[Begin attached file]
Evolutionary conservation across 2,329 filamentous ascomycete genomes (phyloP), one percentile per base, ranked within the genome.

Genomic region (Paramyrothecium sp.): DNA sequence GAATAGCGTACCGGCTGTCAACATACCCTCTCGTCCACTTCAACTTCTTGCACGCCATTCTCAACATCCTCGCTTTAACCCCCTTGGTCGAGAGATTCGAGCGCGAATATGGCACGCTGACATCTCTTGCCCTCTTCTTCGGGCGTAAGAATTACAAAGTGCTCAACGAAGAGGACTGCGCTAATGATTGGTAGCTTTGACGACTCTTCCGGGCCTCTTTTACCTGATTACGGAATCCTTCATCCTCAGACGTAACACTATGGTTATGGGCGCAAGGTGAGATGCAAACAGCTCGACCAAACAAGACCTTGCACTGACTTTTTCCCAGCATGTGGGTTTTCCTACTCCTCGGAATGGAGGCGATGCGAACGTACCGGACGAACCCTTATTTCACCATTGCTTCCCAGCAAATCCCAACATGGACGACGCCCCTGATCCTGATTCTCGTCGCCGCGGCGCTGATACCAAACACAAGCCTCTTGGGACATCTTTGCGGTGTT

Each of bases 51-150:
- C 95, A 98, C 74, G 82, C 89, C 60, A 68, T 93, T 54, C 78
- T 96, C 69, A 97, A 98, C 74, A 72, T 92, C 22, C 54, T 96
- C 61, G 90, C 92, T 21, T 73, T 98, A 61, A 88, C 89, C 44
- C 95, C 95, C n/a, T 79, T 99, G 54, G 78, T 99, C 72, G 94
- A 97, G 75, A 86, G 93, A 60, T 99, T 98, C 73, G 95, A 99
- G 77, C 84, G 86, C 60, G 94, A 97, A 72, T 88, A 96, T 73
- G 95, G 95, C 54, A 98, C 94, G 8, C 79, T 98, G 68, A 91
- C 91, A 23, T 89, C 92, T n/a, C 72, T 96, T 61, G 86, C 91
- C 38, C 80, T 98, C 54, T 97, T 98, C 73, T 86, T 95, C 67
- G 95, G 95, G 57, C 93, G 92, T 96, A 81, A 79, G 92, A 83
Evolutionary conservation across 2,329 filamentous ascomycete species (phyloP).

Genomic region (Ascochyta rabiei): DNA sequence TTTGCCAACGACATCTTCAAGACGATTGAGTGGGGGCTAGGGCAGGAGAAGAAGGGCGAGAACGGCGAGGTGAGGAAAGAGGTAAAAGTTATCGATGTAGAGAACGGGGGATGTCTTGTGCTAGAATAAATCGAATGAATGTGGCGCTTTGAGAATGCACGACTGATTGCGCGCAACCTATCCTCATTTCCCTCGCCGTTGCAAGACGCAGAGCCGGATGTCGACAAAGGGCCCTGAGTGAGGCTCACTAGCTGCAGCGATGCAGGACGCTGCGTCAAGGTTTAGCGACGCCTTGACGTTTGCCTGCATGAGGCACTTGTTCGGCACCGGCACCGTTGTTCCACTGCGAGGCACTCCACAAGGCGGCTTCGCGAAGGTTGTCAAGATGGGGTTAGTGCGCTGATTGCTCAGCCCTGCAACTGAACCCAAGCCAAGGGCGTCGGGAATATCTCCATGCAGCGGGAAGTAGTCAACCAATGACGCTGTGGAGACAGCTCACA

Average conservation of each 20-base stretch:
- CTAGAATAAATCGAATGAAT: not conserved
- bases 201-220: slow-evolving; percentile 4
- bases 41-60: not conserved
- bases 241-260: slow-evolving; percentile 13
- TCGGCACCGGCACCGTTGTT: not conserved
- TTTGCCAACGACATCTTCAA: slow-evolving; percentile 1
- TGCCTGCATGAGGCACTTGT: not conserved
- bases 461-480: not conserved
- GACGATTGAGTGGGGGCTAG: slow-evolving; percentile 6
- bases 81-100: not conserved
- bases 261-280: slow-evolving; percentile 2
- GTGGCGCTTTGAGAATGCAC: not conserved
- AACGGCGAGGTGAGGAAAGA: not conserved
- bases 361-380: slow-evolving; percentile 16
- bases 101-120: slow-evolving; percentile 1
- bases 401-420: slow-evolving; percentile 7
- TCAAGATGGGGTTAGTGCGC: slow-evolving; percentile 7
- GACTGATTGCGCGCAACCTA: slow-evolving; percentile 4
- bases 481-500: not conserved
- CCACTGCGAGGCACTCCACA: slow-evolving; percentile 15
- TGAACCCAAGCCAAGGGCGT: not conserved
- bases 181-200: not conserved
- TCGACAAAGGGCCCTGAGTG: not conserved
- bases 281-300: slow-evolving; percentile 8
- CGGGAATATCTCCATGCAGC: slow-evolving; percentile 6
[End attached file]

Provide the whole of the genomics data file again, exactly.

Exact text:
Evolutionary conservation across 2,329 filamentous ascomycete genomes (phyloP), one percentile per base, ranked within the genome.

Genomic region (Paramyrothecium sp.): DNA sequence GAATAGCGTACCGGCTGTCAACATACCCTCTCGTCCACTTCAACTTCTTGCACGCCATTCTCAACATCCTCGCTTTAACCCCCTTGGTCGAGAGATTCGAGCGCGAATATGGCACGCTGACATCTCTTGCCCTCTTCTTCGGGCGTAAGAATTACAAAGTGCTCAACGAAGAGGACTGCGCTAATGATTGGTAGCTTTGACGACTCTTCCGGGCCTCTTTTACCTGATTACGGAATCCTTCATCCTCAGACGTAACACTATGGTTATGGGCGCAAGGTGAGATGCAAACAGCTCGACCAAACAAGACCTTGCACTGACTTTTTCCCAGCATGTGGGTTTTCCTACTCCTCGGAATGGAGGCGATGCGAACGTACCGGACGAACCCTTATTTCACCATTGCTTCCCAGCAAATCCCAACATGGACGACGCCCCTGATCCTGATTCTCGTCGCCGCGGCGCTGATACCAAACACAAGCCTCTTGGGACATCTTTGCGGTGTT

Each of bases 51-150:
- C 95, A 98, C 74, G 82, C 89, C 60, A 68, T 93, T 54, C 78
- T 96, C 69, A 97, A 98, C 74, A 72, T 92, C 22, C 54, T 96
- C 61, G 90, C 92, T 21, T 73, T 98, A 61, A 88, C 89, C 44
- C 95, C 95, C n/a, T 79, T 99, G 54, G 78, T 99, C 72, G 94
- A 97, G 75, A 86, G 93, A 60, T 99, T 98, C 73, G 95, A 99
- G 77, C 84, G 86, C 60, G 94, A 97, A 72, T 88, A 96, T 73
- G 95, G 95, C 54, A 98, C 94, G 8, C 79, T 98, G 68, A 91
- C 91, A 23, T 89, C 92, T n/a, C 72, T 96, T 61, G 86, C 91
- C 38, C 80, T 98, C 54, T 97, T 98, C 73, T 86, T 95, C 67
- G 95, G 95, G 57, C 93, G 92, T 96, A 81, A 79, G 92, A 83
Evolutionary conservation across 2,329 filamentous ascomycete species (phyloP).

Genomic region (Ascochyta rabiei): DNA sequence TTTGCCAACGACATCTTCAAGACGATTGAGTGGGGGCTAGGGCAGGAGAAGAAGGGCGAGAACGGCGAGGTGAGGAAAGAGGTAAAAGTTATCGATGTAGAGAACGGGGGATGTCTTGTGCTAGAATAAATCGAATGAATGTGGCGCTTTGAGAATGCACGACTGATTGCGCGCAACCTATCCTCATTTCCCTCGCCGTTGCAAGACGCAGAGCCGGATGTCGACAAAGGGCCCTGAGTGAGGCTCACTAGCTGCAGCGATGCAGGACGCTGCGTCAAGGTTTAGCGACGCCTTGACGTTTGCCTGCATGAGGCACTTGTTCGGCACCGGCACCGTTGTTCCACTGCGAGGCACTCCACAAGGCGGCTTCGCGAAGGTTGTCAAGATGGGGTTAGTGCGCTGATTGCTCAGCCCTGCAACTGAACCCAAGCCAAGGGCGTCGGGAATATCTCCATGCAGCGGGAAGTAGTCAACCAATGACGCTGTGGAGACAGCTCACA

Average conservation of each 20-base stretch:
- CTAGAATAAATCGAATGAAT: not conserved
- bases 201-220: slow-evolving; percentile 4
- bases 41-60: not conserved
- bases 241-260: slow-evolving; percentile 13
- TCGGCACCGGCACCGTTGTT: not conserved
- TTTGCCAACGACATCTTCAA: slow-evolving; percentile 1
- TGCCTGCATGAGGCACTTGT: not conserved
- bases 461-480: not conserved
- GACGATTGAGTGGGGGCTAG: slow-evolving; percentile 6
- bases 81-100: not conserved
- bases 261-280: slow-evolving; percentile 2
- GTGGCGCTTTGAGAATGCAC: not conserved
- AACGGCGAGGTGAGGAAAGA: not conserved
- bases 361-380: slow-evolving; percentile 16
- bases 101-120: slow-evolving; percentile 1
- bases 401-420: slow-evolving; percentile 7
- TCAAGATGGGGTTAGTGCGC: slow-evolving; percentile 7
- GACTGATTGCGCGCAACCTA: slow-evolving; percentile 4
- bases 481-500: not conserved
- CCACTGCGAGGCACTCCACA: slow-evolving; percentile 15
- TGAACCCAAGCCAAGGGCGT: not conserved
- bases 181-200: not conserved
- TCGACAAAGGGCCCTGAGTG: not conserved
- bases 281-300: slow-evolving; percentile 8
- CGGGAATATCTCCATGCAGC: slow-evolving; percentile 6